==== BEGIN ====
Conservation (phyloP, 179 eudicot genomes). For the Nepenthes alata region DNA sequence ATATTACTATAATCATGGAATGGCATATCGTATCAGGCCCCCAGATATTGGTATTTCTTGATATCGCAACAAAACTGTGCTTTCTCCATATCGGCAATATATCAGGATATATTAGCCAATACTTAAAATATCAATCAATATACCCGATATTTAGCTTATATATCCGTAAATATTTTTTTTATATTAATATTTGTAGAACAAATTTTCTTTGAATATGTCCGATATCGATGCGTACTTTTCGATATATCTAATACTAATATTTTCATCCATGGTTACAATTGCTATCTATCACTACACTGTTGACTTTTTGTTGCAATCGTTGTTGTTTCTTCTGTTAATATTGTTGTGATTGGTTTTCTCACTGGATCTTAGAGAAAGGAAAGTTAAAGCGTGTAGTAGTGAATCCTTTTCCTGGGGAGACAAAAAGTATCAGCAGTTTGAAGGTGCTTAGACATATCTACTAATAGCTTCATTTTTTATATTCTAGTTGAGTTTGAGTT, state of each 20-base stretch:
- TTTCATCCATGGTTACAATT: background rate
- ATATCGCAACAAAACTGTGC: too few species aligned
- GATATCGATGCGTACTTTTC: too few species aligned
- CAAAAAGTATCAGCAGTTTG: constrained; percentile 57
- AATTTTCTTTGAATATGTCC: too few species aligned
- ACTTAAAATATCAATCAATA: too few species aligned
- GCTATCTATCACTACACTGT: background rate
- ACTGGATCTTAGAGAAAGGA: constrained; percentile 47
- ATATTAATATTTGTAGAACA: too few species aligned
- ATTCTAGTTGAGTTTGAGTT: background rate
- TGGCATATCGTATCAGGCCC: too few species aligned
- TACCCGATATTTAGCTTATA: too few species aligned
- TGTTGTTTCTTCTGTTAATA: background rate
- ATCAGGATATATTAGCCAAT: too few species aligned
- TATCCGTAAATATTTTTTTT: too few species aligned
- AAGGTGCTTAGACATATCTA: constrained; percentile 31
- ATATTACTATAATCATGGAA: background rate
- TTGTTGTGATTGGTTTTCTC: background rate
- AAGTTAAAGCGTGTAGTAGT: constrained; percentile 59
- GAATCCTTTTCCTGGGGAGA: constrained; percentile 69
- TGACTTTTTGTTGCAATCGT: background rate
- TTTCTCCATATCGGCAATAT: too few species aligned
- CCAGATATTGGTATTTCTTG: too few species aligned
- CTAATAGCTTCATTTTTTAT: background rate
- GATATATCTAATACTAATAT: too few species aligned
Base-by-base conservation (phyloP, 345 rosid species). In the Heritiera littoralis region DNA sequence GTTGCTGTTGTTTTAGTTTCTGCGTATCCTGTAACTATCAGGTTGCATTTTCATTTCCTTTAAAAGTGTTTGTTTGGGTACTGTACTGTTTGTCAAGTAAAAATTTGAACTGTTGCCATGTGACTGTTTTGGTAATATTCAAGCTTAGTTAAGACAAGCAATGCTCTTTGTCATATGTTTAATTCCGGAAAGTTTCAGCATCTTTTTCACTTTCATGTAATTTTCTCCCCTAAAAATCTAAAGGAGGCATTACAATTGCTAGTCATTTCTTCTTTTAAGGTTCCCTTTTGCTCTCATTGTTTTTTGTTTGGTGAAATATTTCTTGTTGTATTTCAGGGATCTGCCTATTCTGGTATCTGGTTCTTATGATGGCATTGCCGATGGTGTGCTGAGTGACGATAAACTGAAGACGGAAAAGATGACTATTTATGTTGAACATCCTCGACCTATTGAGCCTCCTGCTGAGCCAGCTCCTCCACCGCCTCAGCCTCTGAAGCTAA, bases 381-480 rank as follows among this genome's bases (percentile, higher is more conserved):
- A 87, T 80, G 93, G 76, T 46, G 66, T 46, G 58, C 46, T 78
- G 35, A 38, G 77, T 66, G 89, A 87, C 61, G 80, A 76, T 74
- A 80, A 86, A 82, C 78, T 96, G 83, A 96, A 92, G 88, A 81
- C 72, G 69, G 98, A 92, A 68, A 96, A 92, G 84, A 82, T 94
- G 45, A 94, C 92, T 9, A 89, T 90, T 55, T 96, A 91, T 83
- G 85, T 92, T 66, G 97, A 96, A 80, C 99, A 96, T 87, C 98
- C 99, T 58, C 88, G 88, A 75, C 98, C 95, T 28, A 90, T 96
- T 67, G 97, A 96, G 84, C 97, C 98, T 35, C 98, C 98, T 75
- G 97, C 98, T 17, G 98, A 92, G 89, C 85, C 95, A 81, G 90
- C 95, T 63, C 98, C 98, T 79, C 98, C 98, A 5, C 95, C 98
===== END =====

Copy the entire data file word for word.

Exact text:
Conservation (phyloP, 179 eudicot genomes). For the Nepenthes alata region DNA sequence ATATTACTATAATCATGGAATGGCATATCGTATCAGGCCCCCAGATATTGGTATTTCTTGATATCGCAACAAAACTGTGCTTTCTCCATATCGGCAATATATCAGGATATATTAGCCAATACTTAAAATATCAATCAATATACCCGATATTTAGCTTATATATCCGTAAATATTTTTTTTATATTAATATTTGTAGAACAAATTTTCTTTGAATATGTCCGATATCGATGCGTACTTTTCGATATATCTAATACTAATATTTTCATCCATGGTTACAATTGCTATCTATCACTACACTGTTGACTTTTTGTTGCAATCGTTGTTGTTTCTTCTGTTAATATTGTTGTGATTGGTTTTCTCACTGGATCTTAGAGAAAGGAAAGTTAAAGCGTGTAGTAGTGAATCCTTTTCCTGGGGAGACAAAAAGTATCAGCAGTTTGAAGGTGCTTAGACATATCTACTAATAGCTTCATTTTTTATATTCTAGTTGAGTTTGAGTT, state of each 20-base stretch:
- TTTCATCCATGGTTACAATT: background rate
- ATATCGCAACAAAACTGTGC: too few species aligned
- GATATCGATGCGTACTTTTC: too few species aligned
- CAAAAAGTATCAGCAGTTTG: constrained; percentile 57
- AATTTTCTTTGAATATGTCC: too few species aligned
- ACTTAAAATATCAATCAATA: too few species aligned
- GCTATCTATCACTACACTGT: background rate
- ACTGGATCTTAGAGAAAGGA: constrained; percentile 47
- ATATTAATATTTGTAGAACA: too few species aligned
- ATTCTAGTTGAGTTTGAGTT: background rate
- TGGCATATCGTATCAGGCCC: too few species aligned
- TACCCGATATTTAGCTTATA: too few species aligned
- TGTTGTTTCTTCTGTTAATA: background rate
- ATCAGGATATATTAGCCAAT: too few species aligned
- TATCCGTAAATATTTTTTTT: too few species aligned
- AAGGTGCTTAGACATATCTA: constrained; percentile 31
- ATATTACTATAATCATGGAA: background rate
- TTGTTGTGATTGGTTTTCTC: background rate
- AAGTTAAAGCGTGTAGTAGT: constrained; percentile 59
- GAATCCTTTTCCTGGGGAGA: constrained; percentile 69
- TGACTTTTTGTTGCAATCGT: background rate
- TTTCTCCATATCGGCAATAT: too few species aligned
- CCAGATATTGGTATTTCTTG: too few species aligned
- CTAATAGCTTCATTTTTTAT: background rate
- GATATATCTAATACTAATAT: too few species aligned
Base-by-base conservation (phyloP, 345 rosid species). In the Heritiera littoralis region DNA sequence GTTGCTGTTGTTTTAGTTTCTGCGTATCCTGTAACTATCAGGTTGCATTTTCATTTCCTTTAAAAGTGTTTGTTTGGGTACTGTACTGTTTGTCAAGTAAAAATTTGAACTGTTGCCATGTGACTGTTTTGGTAATATTCAAGCTTAGTTAAGACAAGCAATGCTCTTTGTCATATGTTTAATTCCGGAAAGTTTCAGCATCTTTTTCACTTTCATGTAATTTTCTCCCCTAAAAATCTAAAGGAGGCATTACAATTGCTAGTCATTTCTTCTTTTAAGGTTCCCTTTTGCTCTCATTGTTTTTTGTTTGGTGAAATATTTCTTGTTGTATTTCAGGGATCTGCCTATTCTGGTATCTGGTTCTTATGATGGCATTGCCGATGGTGTGCTGAGTGACGATAAACTGAAGACGGAAAAGATGACTATTTATGTTGAACATCCTCGACCTATTGAGCCTCCTGCTGAGCCAGCTCCTCCACCGCCTCAGCCTCTGAAGCTAA, bases 381-480 rank as follows among this genome's bases (percentile, higher is more conserved):
- A 87, T 80, G 93, G 76, T 46, G 66, T 46, G 58, C 46, T 78
- G 35, A 38, G 77, T 66, G 89, A 87, C 61, G 80, A 76, T 74
- A 80, A 86, A 82, C 78, T 96, G 83, A 96, A 92, G 88, A 81
- C 72, G 69, G 98, A 92, A 68, A 96, A 92, G 84, A 82, T 94
- G 45, A 94, C 92, T 9, A 89, T 90, T 55, T 96, A 91, T 83
- G 85, T 92, T 66, G 97, A 96, A 80, C 99, A 96, T 87, C 98
- C 99, T 58, C 88, G 88, A 75, C 98, C 95, T 28, A 90, T 96
- T 67, G 97, A 96, G 84, C 97, C 98, T 35, C 98, C 98, T 75
- G 97, C 98, T 17, G 98, A 92, G 89, C 85, C 95, A 81, G 90
- C 95, T 63, C 98, C 98, T 79, C 98, C 98, A 5, C 95, C 98